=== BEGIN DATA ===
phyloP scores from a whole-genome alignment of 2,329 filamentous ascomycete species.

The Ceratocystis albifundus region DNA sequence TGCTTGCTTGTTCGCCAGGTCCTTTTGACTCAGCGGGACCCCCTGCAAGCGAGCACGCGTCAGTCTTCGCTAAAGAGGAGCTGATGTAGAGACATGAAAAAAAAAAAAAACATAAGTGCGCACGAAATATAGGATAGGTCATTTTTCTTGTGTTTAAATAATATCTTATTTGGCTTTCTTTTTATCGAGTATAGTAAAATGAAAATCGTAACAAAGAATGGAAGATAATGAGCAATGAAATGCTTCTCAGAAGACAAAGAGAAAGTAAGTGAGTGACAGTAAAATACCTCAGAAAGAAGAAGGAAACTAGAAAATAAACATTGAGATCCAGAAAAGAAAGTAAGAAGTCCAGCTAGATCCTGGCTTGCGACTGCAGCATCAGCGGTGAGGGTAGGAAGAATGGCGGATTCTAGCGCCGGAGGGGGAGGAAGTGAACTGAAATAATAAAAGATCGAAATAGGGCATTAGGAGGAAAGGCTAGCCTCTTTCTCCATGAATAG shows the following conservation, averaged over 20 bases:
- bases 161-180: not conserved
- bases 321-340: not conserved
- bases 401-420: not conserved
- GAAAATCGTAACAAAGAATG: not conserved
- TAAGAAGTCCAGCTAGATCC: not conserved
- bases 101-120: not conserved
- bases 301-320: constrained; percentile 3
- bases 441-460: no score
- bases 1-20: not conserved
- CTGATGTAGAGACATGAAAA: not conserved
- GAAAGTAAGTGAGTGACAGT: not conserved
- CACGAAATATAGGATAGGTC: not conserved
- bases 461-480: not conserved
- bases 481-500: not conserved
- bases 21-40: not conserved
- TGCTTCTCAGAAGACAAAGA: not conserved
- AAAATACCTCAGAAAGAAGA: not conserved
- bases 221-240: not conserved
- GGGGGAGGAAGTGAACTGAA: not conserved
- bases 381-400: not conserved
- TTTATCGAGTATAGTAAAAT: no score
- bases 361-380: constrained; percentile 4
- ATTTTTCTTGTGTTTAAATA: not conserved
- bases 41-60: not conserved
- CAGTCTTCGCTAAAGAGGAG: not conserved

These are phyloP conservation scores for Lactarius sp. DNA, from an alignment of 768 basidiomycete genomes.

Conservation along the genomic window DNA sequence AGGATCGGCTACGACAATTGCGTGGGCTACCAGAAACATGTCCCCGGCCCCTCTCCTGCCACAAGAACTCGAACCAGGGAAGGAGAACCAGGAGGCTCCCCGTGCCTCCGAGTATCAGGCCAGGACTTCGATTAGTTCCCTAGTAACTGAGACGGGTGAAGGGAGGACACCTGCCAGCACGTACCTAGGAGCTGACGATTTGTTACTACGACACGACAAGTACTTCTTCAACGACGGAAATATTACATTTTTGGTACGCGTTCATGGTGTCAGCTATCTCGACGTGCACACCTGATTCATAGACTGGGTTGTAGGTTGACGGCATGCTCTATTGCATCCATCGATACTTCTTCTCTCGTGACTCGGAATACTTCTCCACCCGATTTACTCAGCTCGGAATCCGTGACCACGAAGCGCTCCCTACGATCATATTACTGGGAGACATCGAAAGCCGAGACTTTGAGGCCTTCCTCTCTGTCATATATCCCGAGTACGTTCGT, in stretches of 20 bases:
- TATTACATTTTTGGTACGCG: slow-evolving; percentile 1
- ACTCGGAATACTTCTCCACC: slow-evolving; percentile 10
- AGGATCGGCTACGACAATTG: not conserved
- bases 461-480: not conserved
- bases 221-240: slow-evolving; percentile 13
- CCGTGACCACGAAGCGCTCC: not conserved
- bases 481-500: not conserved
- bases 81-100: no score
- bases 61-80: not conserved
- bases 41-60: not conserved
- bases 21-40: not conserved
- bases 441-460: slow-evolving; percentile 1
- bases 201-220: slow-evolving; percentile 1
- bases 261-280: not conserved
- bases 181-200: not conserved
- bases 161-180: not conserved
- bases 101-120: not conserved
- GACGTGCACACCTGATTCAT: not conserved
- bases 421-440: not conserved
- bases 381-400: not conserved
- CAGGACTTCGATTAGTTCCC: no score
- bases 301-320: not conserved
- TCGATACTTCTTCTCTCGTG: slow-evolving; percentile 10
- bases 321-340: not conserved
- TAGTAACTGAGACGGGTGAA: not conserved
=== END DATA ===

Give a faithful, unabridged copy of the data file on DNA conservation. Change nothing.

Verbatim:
phyloP scores from a whole-genome alignment of 2,329 filamentous ascomycete species.

The Ceratocystis albifundus region DNA sequence TGCTTGCTTGTTCGCCAGGTCCTTTTGACTCAGCGGGACCCCCTGCAAGCGAGCACGCGTCAGTCTTCGCTAAAGAGGAGCTGATGTAGAGACATGAAAAAAAAAAAAAACATAAGTGCGCACGAAATATAGGATAGGTCATTTTTCTTGTGTTTAAATAATATCTTATTTGGCTTTCTTTTTATCGAGTATAGTAAAATGAAAATCGTAACAAAGAATGGAAGATAATGAGCAATGAAATGCTTCTCAGAAGACAAAGAGAAAGTAAGTGAGTGACAGTAAAATACCTCAGAAAGAAGAAGGAAACTAGAAAATAAACATTGAGATCCAGAAAAGAAAGTAAGAAGTCCAGCTAGATCCTGGCTTGCGACTGCAGCATCAGCGGTGAGGGTAGGAAGAATGGCGGATTCTAGCGCCGGAGGGGGAGGAAGTGAACTGAAATAATAAAAGATCGAAATAGGGCATTAGGAGGAAAGGCTAGCCTCTTTCTCCATGAATAG shows the following conservation, averaged over 20 bases:
- bases 161-180: not conserved
- bases 321-340: not conserved
- bases 401-420: not conserved
- GAAAATCGTAACAAAGAATG: not conserved
- TAAGAAGTCCAGCTAGATCC: not conserved
- bases 101-120: not conserved
- bases 301-320: constrained; percentile 3
- bases 441-460: no score
- bases 1-20: not conserved
- CTGATGTAGAGACATGAAAA: not conserved
- GAAAGTAAGTGAGTGACAGT: not conserved
- CACGAAATATAGGATAGGTC: not conserved
- bases 461-480: not conserved
- bases 481-500: not conserved
- bases 21-40: not conserved
- TGCTTCTCAGAAGACAAAGA: not conserved
- AAAATACCTCAGAAAGAAGA: not conserved
- bases 221-240: not conserved
- GGGGGAGGAAGTGAACTGAA: not conserved
- bases 381-400: not conserved
- TTTATCGAGTATAGTAAAAT: no score
- bases 361-380: constrained; percentile 4
- ATTTTTCTTGTGTTTAAATA: not conserved
- bases 41-60: not conserved
- CAGTCTTCGCTAAAGAGGAG: not conserved

These are phyloP conservation scores for Lactarius sp. DNA, from an alignment of 768 basidiomycete genomes.

Conservation along the genomic window DNA sequence AGGATCGGCTACGACAATTGCGTGGGCTACCAGAAACATGTCCCCGGCCCCTCTCCTGCCACAAGAACTCGAACCAGGGAAGGAGAACCAGGAGGCTCCCCGTGCCTCCGAGTATCAGGCCAGGACTTCGATTAGTTCCCTAGTAACTGAGACGGGTGAAGGGAGGACACCTGCCAGCACGTACCTAGGAGCTGACGATTTGTTACTACGACACGACAAGTACTTCTTCAACGACGGAAATATTACATTTTTGGTACGCGTTCATGGTGTCAGCTATCTCGACGTGCACACCTGATTCATAGACTGGGTTGTAGGTTGACGGCATGCTCTATTGCATCCATCGATACTTCTTCTCTCGTGACTCGGAATACTTCTCCACCCGATTTACTCAGCTCGGAATCCGTGACCACGAAGCGCTCCCTACGATCATATTACTGGGAGACATCGAAAGCCGAGACTTTGAGGCCTTCCTCTCTGTCATATATCCCGAGTACGTTCGT, in stretches of 20 bases:
- TATTACATTTTTGGTACGCG: slow-evolving; percentile 1
- ACTCGGAATACTTCTCCACC: slow-evolving; percentile 10
- AGGATCGGCTACGACAATTG: not conserved
- bases 461-480: not conserved
- bases 221-240: slow-evolving; percentile 13
- CCGTGACCACGAAGCGCTCC: not conserved
- bases 481-500: not conserved
- bases 81-100: no score
- bases 61-80: not conserved
- bases 41-60: not conserved
- bases 21-40: not conserved
- bases 441-460: slow-evolving; percentile 1
- bases 201-220: slow-evolving; percentile 1
- bases 261-280: not conserved
- bases 181-200: not conserved
- bases 161-180: not conserved
- bases 101-120: not conserved
- GACGTGCACACCTGATTCAT: not conserved
- bases 421-440: not conserved
- bases 381-400: not conserved
- CAGGACTTCGATTAGTTCCC: no score
- bases 301-320: not conserved
- TCGATACTTCTTCTCTCGTG: slow-evolving; percentile 10
- bases 321-340: not conserved
- TAGTAACTGAGACGGGTGAA: not conserved